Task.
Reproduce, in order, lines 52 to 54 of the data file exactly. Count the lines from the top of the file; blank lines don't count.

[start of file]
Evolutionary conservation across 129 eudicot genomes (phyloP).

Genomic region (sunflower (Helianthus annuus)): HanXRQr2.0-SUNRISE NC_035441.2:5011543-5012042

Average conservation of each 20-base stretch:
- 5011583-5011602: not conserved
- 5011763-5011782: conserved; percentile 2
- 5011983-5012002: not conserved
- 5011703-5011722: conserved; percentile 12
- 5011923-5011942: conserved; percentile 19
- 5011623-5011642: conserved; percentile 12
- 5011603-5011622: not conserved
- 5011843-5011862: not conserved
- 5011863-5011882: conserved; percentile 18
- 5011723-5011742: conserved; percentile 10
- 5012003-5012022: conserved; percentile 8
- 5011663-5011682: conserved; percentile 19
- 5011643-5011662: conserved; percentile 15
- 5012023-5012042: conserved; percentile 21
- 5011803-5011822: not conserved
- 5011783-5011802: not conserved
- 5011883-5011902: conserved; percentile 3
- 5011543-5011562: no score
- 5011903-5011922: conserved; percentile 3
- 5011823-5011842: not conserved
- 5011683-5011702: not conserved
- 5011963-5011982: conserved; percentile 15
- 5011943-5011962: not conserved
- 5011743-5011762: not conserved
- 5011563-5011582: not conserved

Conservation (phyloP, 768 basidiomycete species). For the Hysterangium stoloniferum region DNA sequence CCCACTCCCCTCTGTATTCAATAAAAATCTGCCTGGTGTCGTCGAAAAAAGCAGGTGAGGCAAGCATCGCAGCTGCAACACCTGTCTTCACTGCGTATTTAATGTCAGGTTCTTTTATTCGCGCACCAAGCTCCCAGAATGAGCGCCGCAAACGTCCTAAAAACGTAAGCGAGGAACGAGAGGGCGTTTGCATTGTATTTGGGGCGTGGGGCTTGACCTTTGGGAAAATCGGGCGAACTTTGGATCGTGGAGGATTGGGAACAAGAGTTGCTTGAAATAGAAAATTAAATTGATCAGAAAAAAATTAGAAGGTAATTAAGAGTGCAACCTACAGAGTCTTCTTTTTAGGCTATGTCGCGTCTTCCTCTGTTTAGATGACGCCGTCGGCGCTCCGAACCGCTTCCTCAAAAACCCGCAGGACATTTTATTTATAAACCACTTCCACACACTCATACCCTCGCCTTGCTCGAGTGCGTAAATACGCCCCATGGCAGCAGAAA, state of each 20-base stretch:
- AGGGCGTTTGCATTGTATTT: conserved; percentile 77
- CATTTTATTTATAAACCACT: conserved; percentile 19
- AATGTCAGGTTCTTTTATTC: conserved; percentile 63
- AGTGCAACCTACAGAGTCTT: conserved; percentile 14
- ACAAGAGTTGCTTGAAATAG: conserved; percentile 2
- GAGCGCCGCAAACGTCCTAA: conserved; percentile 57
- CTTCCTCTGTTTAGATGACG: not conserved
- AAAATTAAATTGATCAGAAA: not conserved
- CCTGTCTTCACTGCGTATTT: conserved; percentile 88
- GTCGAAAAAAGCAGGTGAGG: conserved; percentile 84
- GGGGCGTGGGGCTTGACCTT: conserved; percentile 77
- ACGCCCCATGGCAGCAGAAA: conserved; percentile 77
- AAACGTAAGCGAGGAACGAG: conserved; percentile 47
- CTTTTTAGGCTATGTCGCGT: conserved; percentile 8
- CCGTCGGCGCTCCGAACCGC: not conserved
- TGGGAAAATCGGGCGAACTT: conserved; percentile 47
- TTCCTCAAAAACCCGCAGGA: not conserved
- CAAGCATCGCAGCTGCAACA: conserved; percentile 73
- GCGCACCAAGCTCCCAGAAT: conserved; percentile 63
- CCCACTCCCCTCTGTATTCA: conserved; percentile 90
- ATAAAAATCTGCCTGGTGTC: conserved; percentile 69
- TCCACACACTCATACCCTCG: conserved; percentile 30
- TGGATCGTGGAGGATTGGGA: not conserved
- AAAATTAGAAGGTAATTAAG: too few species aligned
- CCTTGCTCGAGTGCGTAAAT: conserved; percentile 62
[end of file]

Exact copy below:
- TGGATCGTGGAGGATTGGGA: not conserved
- AAAATTAGAAGGTAATTAAG: too few species aligned
- CCTTGCTCGAGTGCGTAAAT: conserved; percentile 62